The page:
Sunday 13 November 2011

Lest we forget ...

This song by Ian Campbell situates remembrance in the context of one life. A man looking across the decades of his life and how war has affected both him and his family. This song alwayd moves me.

At the turning of the century I was a boy of five
My father went to fight the Boers and never came back alive
My mother left to bring us up no charity would seek
So she washed and scrubbed and brought us up on 7/6 a week

When I was twelve I left the school and went to find a job
With growin' kids my ma was glad of the extra couple of bob
I know that better schooling would have stood me in good stead
But you can't afford refinements when you're struggling for your bread

And when the Great War came along I didn't hesitate
I took the royal shilling and went off to do my bit
I fought in mud and tears and blood three years or thereabout
Then I copped some gas in Flanders and was invalided out

And when the war was over and we'd finished with the guns
I got back into civvies and I thought the fighting done
I'd won the right to live in peace but I didn't have no luck
For soon I found I had to fight for the right to go to work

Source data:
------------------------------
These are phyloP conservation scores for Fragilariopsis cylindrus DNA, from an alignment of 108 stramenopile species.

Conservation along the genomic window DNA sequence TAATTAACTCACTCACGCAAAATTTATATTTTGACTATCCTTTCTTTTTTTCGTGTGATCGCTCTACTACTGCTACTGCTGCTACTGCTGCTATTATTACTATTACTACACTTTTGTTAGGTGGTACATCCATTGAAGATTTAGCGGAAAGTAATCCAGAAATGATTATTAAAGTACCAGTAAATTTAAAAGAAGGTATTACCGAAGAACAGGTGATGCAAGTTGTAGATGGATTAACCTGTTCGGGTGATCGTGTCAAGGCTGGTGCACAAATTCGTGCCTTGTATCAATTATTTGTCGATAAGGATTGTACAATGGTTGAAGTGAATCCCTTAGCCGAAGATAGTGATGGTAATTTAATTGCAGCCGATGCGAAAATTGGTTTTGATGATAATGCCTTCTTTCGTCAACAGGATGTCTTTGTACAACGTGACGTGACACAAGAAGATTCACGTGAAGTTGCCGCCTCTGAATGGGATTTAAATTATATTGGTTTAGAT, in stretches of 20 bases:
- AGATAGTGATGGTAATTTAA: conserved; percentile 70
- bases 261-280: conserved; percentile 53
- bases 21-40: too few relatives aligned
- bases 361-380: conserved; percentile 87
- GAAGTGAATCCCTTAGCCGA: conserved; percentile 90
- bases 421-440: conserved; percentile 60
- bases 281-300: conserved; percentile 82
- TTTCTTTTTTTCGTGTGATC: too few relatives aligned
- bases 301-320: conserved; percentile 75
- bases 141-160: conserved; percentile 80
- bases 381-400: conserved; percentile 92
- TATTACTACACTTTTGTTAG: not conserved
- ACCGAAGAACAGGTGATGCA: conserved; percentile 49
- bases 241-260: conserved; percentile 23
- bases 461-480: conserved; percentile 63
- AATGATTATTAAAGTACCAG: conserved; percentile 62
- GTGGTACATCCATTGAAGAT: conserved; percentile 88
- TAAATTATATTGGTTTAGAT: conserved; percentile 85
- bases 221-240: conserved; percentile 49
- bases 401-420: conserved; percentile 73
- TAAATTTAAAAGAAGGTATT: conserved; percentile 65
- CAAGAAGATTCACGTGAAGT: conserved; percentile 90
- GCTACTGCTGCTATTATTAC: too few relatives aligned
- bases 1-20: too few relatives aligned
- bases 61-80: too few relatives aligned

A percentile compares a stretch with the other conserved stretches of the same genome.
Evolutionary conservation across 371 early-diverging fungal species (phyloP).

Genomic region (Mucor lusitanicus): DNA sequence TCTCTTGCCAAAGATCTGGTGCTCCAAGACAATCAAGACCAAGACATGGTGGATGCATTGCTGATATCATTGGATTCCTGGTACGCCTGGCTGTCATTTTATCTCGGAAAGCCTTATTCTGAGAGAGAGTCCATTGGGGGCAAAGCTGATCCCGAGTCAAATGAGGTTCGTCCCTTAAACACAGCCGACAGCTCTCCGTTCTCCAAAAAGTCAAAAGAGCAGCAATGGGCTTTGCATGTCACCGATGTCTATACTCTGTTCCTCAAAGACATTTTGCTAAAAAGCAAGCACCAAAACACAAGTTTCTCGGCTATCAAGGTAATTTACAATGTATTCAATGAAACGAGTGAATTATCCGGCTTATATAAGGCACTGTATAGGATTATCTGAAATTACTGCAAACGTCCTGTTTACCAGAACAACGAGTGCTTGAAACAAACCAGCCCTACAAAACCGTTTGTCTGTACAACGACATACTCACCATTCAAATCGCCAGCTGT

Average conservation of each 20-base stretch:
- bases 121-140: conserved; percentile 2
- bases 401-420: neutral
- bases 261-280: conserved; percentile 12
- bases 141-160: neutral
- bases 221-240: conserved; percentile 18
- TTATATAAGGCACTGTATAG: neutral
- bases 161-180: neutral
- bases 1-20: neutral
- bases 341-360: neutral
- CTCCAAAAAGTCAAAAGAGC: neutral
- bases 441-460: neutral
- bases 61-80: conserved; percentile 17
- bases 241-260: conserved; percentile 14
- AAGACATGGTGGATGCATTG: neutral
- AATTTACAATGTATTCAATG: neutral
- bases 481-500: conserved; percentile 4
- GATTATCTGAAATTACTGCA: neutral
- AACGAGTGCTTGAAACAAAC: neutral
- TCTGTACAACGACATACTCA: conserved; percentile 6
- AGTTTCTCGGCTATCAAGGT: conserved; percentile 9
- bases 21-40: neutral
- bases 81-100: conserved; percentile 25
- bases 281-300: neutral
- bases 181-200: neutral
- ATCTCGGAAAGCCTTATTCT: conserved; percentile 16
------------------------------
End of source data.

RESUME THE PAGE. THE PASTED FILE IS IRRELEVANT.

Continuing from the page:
In 'twenty-six the General Strike found me out on the street
For I'd a wife and kids by then and their needs I couldn't meet
But a brave new world was coming and the brotherhood of man
But when the strike was over we were back where we began

I struggled through the 'Thirties out of work now and again
I saw the Black Shirts marching and the things the did in Spain
But I raised my children decent and I taught them wrong from right
Then Hitler was the lad that came and showed them how to fight

My daughter was a land girl, she got married tae a Yank
They gave my son a gong for stopping one of Rommel's tanks
He was wounded just before the end and convalesced in Rome
Married an Eyetye nurse and never bothered to come home

My daughter writes me once a month a cheerful little note
About their colour telly and the other things they've got
She has a son, a likely lad, he's nearly twenty-one
Now she says they've called him up to fight in Vietnam

We're living on the Pension now and it doesn't go too far
Not much to show for a life that seems like one long bloody war
When you think of all the wasted lives it makes you want to cry
I don't know how to change things but by Christ we'll have tae try

Ian Campbell

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